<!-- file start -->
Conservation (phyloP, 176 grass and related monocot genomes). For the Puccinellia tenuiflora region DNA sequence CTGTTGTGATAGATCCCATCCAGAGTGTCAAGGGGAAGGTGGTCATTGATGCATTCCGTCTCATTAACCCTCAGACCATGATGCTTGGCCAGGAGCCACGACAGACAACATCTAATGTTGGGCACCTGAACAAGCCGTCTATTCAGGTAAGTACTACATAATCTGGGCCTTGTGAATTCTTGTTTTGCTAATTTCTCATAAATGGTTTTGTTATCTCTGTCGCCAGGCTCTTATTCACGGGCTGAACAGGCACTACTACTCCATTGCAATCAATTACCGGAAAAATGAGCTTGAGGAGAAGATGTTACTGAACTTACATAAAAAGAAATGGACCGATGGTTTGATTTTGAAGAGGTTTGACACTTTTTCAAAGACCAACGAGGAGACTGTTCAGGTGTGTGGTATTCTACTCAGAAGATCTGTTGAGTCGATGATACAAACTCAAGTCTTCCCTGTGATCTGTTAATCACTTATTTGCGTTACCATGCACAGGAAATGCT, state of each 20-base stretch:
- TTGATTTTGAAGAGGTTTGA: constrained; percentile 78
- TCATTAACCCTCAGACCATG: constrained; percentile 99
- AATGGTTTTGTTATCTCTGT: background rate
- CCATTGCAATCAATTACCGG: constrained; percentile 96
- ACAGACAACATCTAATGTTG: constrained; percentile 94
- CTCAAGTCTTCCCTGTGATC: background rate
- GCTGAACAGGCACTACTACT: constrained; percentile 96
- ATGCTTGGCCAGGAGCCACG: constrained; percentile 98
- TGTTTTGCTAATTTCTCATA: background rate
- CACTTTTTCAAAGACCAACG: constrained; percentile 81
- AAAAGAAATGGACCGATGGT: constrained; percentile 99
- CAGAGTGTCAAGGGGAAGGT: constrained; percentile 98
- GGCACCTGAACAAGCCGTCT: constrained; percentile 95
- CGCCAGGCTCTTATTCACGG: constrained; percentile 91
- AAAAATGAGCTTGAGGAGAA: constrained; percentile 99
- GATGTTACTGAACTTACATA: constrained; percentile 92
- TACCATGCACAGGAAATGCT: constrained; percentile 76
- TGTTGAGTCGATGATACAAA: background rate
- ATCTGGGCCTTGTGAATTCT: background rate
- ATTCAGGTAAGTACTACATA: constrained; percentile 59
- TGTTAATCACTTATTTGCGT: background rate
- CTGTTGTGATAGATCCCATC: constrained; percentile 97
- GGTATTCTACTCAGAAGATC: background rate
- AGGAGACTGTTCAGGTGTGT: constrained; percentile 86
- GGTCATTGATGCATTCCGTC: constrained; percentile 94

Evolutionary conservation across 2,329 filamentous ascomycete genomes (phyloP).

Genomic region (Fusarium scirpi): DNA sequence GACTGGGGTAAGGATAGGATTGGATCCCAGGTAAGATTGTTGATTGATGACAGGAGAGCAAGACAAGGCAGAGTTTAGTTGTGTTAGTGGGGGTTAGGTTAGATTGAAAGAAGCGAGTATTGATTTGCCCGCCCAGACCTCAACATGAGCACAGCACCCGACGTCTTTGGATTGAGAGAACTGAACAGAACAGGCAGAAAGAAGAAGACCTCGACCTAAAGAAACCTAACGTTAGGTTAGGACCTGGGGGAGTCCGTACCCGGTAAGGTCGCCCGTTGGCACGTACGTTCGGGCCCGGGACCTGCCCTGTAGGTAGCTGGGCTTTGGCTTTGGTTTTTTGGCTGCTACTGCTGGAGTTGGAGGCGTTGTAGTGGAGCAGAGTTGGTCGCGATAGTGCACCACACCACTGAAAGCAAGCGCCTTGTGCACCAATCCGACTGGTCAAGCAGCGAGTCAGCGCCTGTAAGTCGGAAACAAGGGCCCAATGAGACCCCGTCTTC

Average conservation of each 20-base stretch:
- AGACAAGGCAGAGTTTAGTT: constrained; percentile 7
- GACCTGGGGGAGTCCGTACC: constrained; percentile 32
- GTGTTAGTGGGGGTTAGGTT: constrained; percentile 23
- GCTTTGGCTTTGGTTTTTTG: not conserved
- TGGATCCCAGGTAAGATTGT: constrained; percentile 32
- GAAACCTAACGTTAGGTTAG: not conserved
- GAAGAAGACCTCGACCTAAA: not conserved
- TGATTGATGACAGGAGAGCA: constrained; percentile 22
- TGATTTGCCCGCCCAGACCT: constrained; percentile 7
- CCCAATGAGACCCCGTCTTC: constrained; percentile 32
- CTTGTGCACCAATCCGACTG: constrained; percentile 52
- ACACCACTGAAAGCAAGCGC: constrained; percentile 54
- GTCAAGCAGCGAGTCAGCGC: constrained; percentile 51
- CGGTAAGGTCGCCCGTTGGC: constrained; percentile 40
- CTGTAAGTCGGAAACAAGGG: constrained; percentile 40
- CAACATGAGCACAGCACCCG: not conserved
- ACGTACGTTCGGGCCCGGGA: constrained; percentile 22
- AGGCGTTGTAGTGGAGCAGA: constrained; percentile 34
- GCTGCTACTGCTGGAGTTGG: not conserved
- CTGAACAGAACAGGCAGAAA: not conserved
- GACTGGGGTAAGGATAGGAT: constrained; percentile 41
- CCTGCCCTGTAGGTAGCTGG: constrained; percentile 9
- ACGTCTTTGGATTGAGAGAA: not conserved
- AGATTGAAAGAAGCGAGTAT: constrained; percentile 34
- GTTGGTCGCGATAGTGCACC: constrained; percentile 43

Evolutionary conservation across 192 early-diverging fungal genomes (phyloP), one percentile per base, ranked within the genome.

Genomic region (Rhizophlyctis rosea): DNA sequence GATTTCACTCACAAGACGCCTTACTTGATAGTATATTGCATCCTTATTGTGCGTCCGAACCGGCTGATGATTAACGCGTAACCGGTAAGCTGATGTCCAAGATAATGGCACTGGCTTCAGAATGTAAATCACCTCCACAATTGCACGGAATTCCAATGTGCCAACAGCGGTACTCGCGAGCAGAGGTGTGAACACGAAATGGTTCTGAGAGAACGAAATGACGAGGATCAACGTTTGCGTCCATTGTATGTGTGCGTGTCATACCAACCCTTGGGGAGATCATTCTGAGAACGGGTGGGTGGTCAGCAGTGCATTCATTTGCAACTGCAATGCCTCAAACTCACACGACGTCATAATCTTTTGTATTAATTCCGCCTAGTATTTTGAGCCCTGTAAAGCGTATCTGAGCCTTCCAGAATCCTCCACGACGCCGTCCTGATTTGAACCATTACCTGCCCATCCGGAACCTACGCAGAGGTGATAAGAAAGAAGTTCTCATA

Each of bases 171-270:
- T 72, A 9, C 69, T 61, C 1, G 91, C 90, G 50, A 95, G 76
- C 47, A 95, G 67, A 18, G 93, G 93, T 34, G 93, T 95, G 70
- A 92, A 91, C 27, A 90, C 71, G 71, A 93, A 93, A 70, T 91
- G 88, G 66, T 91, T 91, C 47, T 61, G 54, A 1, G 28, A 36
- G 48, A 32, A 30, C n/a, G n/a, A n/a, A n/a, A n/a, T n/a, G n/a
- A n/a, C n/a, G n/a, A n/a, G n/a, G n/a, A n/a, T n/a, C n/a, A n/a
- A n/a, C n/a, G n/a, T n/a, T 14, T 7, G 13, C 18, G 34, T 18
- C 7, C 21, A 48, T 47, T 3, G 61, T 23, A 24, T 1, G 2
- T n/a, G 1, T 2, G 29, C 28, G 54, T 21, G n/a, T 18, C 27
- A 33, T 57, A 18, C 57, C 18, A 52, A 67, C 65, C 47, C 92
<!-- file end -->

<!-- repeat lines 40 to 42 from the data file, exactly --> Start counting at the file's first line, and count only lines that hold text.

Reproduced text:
- CTTGTGCACCAATCCGACTG: constrained; percentile 52
- ACACCACTGAAAGCAAGCGC: constrained; percentile 54
- GTCAAGCAGCGAGTCAGCGC: constrained; percentile 51